When did you start running?
In 1978, I had to look extremely tan and fit to play the ex-leper in Life of Brian, so I ran up and down the beaches in Tunisia where we were shooting. I got back to London and I thought I must try and make this a regular thing. I have made it a regular feature ever since. That's really when it began.
Why did you start running? Was there was a specific inspiration?
I read Jim Fixx's book [The Complete Book of Running], a classic work very popular at the time. It confirmed my inclination to do some regular exercise and make it running.
The reason I chose running rather than a team sport is it was rather easy for me. I had a very flexible time table. I also lived [and still live] very close to an 800-acre area called Hampstead Heath, which is perfect for running. It has hills, woods, and ponds—a little bit of the countryside in the middle of London.
It suits my work patterns to do a solitary sport like running. Also, having a place on the doorstep that was a great place to run—that's what made the decision for me.
What were your first runs like?
I had been running on and off for years before that, but once I really started running, I felt much more comfortable with it. I knew it was something I wanted to do and could do and would enjoy doing.
It wasn't a physical tussle like when I'd run before. It was something I would do and continue to do. All I changed was the distances I ran. I tended to take it a bit farther each time, then a bit farther and a bit farther—I'm only talking five or six miles.
How does running affect your writing?
I have never come back from a run feeling worse than when I set out. It is terrific in a sense that I clear my mind. I come back from my runs with more energy and concentration.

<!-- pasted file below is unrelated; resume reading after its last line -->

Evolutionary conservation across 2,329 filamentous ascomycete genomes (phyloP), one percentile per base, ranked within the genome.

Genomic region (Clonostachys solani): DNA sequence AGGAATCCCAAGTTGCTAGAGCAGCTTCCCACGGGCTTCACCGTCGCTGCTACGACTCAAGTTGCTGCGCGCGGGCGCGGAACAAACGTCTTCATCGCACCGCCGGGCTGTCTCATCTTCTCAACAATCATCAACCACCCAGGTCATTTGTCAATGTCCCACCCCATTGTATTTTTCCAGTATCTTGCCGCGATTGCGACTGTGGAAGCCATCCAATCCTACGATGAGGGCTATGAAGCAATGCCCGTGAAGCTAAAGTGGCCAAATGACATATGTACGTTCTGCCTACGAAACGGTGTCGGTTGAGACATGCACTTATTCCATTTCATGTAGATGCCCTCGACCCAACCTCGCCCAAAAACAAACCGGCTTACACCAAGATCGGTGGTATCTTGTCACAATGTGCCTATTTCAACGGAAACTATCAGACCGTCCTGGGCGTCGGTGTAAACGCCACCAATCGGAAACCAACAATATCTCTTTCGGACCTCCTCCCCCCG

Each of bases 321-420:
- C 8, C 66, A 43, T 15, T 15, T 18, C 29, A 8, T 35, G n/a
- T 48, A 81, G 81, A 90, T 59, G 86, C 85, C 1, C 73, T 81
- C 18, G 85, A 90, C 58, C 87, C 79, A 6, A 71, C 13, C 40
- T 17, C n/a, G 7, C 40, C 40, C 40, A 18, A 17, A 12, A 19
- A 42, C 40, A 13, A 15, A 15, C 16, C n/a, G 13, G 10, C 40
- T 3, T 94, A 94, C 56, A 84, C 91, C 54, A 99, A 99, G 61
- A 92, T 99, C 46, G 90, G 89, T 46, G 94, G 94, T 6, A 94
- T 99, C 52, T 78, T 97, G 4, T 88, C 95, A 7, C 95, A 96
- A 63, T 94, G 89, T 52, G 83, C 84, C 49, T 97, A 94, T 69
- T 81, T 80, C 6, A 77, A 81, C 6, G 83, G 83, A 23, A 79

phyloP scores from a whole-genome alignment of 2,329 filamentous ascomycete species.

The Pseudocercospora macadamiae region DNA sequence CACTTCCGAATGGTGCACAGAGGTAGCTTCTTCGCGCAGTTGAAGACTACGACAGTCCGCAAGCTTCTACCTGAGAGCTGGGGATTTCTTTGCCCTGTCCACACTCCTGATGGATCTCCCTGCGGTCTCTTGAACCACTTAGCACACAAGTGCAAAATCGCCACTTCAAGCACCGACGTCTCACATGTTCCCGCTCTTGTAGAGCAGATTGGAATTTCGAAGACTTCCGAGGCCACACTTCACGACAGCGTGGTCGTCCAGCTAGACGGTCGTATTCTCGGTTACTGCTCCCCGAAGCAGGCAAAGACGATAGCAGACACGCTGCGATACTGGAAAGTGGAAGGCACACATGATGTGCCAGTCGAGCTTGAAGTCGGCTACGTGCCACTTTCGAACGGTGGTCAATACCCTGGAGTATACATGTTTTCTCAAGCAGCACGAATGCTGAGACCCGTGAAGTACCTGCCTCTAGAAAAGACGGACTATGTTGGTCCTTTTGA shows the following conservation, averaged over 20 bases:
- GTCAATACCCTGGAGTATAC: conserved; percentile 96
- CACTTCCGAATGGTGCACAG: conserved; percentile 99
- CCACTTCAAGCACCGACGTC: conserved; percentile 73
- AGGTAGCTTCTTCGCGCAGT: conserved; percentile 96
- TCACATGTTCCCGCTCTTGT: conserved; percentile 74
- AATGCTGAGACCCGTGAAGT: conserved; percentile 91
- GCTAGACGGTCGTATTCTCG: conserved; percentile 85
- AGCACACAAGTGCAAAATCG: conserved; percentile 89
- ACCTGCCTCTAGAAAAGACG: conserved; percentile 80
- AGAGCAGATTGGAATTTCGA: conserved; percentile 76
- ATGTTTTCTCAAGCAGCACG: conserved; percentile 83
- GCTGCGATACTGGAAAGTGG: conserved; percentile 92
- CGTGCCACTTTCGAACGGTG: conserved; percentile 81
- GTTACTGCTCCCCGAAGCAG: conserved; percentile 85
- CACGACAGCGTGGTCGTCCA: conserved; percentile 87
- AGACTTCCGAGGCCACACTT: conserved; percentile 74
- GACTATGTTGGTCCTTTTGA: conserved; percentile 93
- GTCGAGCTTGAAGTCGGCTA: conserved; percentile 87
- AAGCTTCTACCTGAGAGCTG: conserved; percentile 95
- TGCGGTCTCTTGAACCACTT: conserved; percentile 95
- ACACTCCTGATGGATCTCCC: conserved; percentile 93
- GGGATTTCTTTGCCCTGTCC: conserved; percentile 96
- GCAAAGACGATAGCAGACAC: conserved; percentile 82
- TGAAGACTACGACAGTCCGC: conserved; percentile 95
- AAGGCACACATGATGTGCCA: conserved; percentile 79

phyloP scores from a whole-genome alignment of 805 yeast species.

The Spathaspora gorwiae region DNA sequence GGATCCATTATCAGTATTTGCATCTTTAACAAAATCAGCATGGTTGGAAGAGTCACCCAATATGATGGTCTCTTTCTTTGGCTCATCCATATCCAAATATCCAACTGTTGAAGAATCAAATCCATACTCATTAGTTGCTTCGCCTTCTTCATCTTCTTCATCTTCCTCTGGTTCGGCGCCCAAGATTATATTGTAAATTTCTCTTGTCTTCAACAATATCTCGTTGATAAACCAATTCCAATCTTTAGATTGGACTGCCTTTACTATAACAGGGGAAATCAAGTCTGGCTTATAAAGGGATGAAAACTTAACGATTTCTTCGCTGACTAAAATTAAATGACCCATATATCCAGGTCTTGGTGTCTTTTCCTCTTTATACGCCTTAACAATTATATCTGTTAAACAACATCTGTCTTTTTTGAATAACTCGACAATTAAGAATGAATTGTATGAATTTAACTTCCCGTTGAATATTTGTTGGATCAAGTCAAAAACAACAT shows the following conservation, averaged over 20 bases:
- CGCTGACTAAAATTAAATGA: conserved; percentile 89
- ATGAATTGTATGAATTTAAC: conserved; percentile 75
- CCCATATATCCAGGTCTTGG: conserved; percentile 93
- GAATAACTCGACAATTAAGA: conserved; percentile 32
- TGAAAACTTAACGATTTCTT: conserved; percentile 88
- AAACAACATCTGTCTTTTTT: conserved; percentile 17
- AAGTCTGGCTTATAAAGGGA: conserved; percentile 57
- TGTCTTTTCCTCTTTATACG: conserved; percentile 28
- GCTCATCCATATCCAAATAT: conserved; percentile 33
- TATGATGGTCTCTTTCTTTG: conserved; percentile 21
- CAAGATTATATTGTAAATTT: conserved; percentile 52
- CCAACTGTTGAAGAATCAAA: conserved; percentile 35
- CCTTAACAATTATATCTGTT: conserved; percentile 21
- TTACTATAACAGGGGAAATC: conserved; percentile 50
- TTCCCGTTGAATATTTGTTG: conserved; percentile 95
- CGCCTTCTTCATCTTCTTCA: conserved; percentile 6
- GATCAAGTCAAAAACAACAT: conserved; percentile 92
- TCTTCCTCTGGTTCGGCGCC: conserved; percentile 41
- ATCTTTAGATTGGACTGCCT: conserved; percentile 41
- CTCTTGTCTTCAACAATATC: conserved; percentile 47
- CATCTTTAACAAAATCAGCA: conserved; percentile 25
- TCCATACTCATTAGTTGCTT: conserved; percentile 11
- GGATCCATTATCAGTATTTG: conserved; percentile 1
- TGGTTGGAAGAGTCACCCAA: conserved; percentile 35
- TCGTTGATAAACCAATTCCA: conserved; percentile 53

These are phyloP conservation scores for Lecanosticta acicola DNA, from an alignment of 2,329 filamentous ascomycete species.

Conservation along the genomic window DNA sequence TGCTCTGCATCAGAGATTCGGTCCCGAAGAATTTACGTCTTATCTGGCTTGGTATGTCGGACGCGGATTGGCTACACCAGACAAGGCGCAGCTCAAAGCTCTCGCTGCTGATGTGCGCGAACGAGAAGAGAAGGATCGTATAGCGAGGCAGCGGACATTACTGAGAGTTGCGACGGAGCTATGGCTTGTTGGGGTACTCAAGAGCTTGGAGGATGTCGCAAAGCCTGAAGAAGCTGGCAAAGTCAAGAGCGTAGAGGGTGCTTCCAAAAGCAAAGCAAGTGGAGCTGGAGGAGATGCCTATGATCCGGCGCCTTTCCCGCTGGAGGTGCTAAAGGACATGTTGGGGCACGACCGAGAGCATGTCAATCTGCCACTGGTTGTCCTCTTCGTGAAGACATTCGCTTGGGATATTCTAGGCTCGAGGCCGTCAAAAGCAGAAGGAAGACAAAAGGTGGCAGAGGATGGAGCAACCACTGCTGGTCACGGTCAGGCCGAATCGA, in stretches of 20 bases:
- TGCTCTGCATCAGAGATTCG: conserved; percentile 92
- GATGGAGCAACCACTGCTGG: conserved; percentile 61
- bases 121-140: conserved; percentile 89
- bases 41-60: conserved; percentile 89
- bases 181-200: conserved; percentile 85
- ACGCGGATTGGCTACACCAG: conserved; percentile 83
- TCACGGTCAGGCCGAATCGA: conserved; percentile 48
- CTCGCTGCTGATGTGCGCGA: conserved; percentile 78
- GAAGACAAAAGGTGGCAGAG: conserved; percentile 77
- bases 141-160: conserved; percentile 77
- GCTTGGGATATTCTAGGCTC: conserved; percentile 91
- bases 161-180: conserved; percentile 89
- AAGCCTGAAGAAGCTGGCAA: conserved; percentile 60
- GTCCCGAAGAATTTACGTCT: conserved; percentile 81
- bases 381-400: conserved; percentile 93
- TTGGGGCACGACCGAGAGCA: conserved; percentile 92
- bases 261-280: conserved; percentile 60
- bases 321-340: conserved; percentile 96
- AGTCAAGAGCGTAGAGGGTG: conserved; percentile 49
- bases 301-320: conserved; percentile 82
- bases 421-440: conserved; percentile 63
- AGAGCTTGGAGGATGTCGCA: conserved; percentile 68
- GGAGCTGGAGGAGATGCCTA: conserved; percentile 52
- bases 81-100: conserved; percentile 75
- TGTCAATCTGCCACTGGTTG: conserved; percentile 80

I don't do marathons or any of that. That space—that hour or 50 minutes I spend running—is very good for unscrambling the mind.
The idea for my movie The Missionary , came to me while running, and it was completely different from what I'd set out with. I finished and just let the concept unscramble from my mind. Not that I go out running with a purpose that I've got to sort this out. I run always with a sense of relaxation, both mental and physical. If in that period something comes to my mind that can help me in my work or writing, so much the better.
Do you tend to run more in times of stress or grief?
Running was always important to me when I was filming or acting. The more that was expected of me, the more important it was to get a run in before the day's work began.
When Eric Idle was cast as the world's fastest runner in The Adventures of Baron Munchausen, did he ask you for any tips?
No, Eric never came to me for tips. If he had, I'd have said take it easy and let special effects do the hard work.
Why do you run now?
The reason I ran in the first place: It makes me feel better. It's become, over the years, so much part of my life that I couldn't conceive of not running until such time as my body says, "Hang on, stop, you can't do this anymore." Touch wood, I'm still able to run. My knees are okay. I regard running as my primary form of strenuous exercise, and I think it's very, very important to have some sort of strenuous exercise.
A lot of my work in the last 20 years or so has been traveling with quite a bit of physical work. I do find that running keeps me fit and keeps me mentally and physically in better shape. I need something like that.
I used to go the gym as well as running. I recently gave up the gym because it was all machine-like.
Hampstead Heath is the perfect place to run. I'd rather run there than running on the treadmill. But if I'm away, I do now run on a treadmill in a hotel. There was a time when I used to run wherever I was in the world, but I've gotten a little bit lazier now, and I tend to go for the hotel treadmill.
What's your most memorable run while traveling?
I was staying with someone in the West of Scotland, which is the most beautiful scenery of anywhere in the world. It's all so close—the mountains, the hills, the lakes. When it's a little bit cool and the air is really cool and crisp, that would probably be the most memorable runs, around some of the lochs up there.
And I once ran round an entire island [Bird Island in the Seychelles Archipelago] before breakfast, though it was just a few miles.
Do you track your running?
No, I don't at all. I just know in my own mind if I've had a good run or not. If it's a beautiful sunny day, I run a little bit longer. I'm very conscious of the actual route I take and where I go, but the most important thing to me is the feeling of getting out and that feeling of being on my own.